Sprint hurdler Tobiloba Amusan will be seeking to become the first Nigerian athlete, dead or alive, to be crowned champion at all levels of athletics in the same yeara as she bids to successfully defend the Commonwealth Games title she won four years ago in Gold Coast, Australia.
The petite, 25-year-old ran a wind-aided 12.40 seconds to qualify for the final of the 100m hurdles scheduled to hold on Sunday at the Alexander Stadium in Birmingham.
A win on Sunday will make Amusan the first and only Nigerian to be crowned African, Commonwealth and World Champion in the same year.
In June, the World Athletics Diamond League Trophy winner successfully defended her African Championships title, storming to a wind-aided 12.57 seconds, the fastest time in all conditions in the event’s history at the championships.
The Nigerian followed up with a historic feat. She won the 100m hurdles title at the World Athletics Championships in Oregon, USA to become the first Nigerian to becrowned a world champion at World Athletics’ flagship event, the World Athletics Championships.
Amusan did that in record-breaking fashion, running a new 12.12 seconds world record to become the first Nigerian track and field star to set a world record.
On Sunday, the Nigerian will be seeking her treble and a special place in Nigerian athletics history.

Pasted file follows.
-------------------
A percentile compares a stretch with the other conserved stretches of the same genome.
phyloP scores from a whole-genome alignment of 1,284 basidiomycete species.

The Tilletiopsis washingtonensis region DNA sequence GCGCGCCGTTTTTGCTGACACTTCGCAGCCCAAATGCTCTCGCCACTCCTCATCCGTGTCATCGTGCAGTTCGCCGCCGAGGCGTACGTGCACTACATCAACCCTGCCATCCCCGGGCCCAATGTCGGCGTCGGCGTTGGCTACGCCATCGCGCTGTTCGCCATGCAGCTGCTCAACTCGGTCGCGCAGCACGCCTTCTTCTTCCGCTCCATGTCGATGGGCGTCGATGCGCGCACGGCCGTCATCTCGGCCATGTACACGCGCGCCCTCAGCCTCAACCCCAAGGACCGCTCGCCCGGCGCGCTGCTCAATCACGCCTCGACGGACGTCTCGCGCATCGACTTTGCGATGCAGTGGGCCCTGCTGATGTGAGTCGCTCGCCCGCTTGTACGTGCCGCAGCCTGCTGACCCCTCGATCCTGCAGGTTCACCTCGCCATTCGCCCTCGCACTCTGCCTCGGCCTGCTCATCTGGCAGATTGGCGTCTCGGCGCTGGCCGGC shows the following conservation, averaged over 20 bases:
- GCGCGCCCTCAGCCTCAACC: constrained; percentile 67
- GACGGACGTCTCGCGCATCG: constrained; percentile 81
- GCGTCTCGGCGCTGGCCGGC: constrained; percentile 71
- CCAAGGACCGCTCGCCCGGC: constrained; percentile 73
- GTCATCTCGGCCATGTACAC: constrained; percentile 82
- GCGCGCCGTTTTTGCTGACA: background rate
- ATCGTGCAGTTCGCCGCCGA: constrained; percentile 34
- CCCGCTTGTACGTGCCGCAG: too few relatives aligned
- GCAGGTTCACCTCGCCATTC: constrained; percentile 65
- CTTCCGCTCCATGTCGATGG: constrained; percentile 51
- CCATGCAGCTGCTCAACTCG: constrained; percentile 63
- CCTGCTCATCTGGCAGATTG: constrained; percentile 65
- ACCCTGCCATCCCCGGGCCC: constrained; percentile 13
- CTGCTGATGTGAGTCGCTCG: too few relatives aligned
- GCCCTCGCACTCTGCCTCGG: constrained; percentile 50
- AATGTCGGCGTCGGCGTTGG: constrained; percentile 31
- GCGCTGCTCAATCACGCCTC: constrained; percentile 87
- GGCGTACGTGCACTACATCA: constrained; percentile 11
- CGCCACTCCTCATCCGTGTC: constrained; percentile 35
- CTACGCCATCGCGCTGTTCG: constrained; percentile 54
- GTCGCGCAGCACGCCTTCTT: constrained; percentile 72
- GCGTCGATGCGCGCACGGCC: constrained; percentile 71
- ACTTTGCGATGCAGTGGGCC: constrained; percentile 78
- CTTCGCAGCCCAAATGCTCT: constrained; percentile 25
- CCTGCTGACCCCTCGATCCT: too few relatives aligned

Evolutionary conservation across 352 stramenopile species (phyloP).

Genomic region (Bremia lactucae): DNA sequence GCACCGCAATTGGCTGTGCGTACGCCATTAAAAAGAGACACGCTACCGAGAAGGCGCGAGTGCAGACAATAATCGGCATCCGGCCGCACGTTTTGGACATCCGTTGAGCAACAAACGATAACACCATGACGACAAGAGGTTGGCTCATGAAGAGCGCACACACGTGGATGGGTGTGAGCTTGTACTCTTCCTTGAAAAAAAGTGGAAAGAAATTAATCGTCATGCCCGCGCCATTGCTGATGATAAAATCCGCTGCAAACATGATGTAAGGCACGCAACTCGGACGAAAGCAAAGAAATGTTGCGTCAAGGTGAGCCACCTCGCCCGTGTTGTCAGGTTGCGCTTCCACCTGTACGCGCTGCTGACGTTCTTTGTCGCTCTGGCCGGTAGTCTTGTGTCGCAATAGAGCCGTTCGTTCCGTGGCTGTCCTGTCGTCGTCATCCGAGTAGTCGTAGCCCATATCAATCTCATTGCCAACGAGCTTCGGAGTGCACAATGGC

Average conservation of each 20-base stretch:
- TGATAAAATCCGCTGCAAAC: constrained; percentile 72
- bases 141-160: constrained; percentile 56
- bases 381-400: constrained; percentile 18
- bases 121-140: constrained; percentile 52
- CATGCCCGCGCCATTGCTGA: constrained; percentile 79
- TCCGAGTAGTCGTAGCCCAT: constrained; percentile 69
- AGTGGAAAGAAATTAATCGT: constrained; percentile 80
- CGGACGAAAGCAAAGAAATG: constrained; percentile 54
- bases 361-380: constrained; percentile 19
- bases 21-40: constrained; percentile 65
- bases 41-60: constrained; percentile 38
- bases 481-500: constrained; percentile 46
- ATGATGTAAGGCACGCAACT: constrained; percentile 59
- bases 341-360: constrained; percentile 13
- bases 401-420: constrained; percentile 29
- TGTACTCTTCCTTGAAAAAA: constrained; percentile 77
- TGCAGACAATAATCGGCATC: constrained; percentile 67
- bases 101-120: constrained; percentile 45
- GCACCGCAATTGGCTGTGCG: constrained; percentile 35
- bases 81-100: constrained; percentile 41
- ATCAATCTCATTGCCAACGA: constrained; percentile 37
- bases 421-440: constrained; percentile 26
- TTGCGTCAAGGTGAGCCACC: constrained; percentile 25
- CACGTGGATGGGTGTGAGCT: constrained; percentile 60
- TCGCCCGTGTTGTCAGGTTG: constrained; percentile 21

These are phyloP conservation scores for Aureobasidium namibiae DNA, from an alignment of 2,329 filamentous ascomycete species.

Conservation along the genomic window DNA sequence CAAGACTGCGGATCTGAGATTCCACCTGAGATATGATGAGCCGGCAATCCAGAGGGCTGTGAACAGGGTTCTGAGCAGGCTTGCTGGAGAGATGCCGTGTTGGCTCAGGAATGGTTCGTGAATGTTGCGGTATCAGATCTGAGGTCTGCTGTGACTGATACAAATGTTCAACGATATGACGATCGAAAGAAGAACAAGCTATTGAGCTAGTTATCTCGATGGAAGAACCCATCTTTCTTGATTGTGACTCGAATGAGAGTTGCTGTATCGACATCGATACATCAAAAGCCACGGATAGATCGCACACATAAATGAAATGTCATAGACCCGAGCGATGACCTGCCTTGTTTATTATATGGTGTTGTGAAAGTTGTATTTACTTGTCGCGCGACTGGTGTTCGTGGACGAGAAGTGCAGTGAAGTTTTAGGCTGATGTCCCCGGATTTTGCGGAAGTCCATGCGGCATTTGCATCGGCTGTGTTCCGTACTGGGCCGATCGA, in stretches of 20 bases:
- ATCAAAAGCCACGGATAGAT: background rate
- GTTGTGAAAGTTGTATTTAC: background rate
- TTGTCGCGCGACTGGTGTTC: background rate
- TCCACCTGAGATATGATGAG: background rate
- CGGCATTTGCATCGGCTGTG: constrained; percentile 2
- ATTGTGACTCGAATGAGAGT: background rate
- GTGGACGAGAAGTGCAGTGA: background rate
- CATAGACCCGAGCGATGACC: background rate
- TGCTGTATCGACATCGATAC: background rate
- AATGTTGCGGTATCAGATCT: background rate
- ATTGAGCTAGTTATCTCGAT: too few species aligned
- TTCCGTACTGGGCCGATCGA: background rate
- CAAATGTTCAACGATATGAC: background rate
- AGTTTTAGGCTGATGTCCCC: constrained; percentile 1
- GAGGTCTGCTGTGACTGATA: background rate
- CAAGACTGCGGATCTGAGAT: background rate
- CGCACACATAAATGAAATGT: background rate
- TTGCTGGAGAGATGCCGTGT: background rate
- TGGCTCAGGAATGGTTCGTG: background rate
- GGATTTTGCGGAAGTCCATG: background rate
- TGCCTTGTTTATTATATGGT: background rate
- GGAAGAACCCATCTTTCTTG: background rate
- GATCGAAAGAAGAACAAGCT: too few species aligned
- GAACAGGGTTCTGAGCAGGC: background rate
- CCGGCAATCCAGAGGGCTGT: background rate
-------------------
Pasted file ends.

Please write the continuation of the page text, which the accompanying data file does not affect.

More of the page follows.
Amusan will not only become the first Nigerian track and field athlete to successfully defend a Commonwealth Games title if she wins, but she will also become the secondw oman in the competition to do so after Australia’s Sally Pearson (2010 and 2014).
Quartermiler Fatimah Yusuf remains the closest Nigerian athlete to successfully defend a Commonwealth Games track and field medal. She won the 400m title in 1990 butw as denied a successful defence four years later in Victoria, Canada by Australian Cathy Freeman.
Before that, the duo of Emmanuel Ifeajuna and Modupe Oshikoya could not defend the titles they won in 1954 and 1974 respectively.
While Ifeajuna who won Nigeria’s first gold at the Games was not in Cardiff, Wales in 1958 to defend the high jump gold he won four years earlier in Vancouver, Canada, Nigeria’s boycott of the 1978 Commonwealth Games in protest against the apartheid regime in South Africa prevented Oshikoya from defending the long jump gold she won in 1974 in Christchurch, New Zealand.
Yusuf Alli was not in Victoria, Canada to defend the long jump gold he won in Auckland in 1990, with Obinna Eregbu succeeding him as Commonwealth Games champion.
Former African queen of the track, Mary Onyali could also not defend the 100m gold she won in 1994 four years later partly due to Nigeria’s suspension by the Commonwealth Games Federation and procreation as she gave birth to her first child a few months earlier.
Ese Brume was missing at the Gold Coast in 2018 and was thus unable to defend the long jump title she won in 2014 in Glasgow while Blessing Okagbare was also missing there to defend the historic sprint double she won four years earlier.
Dare Esan in Birmingham
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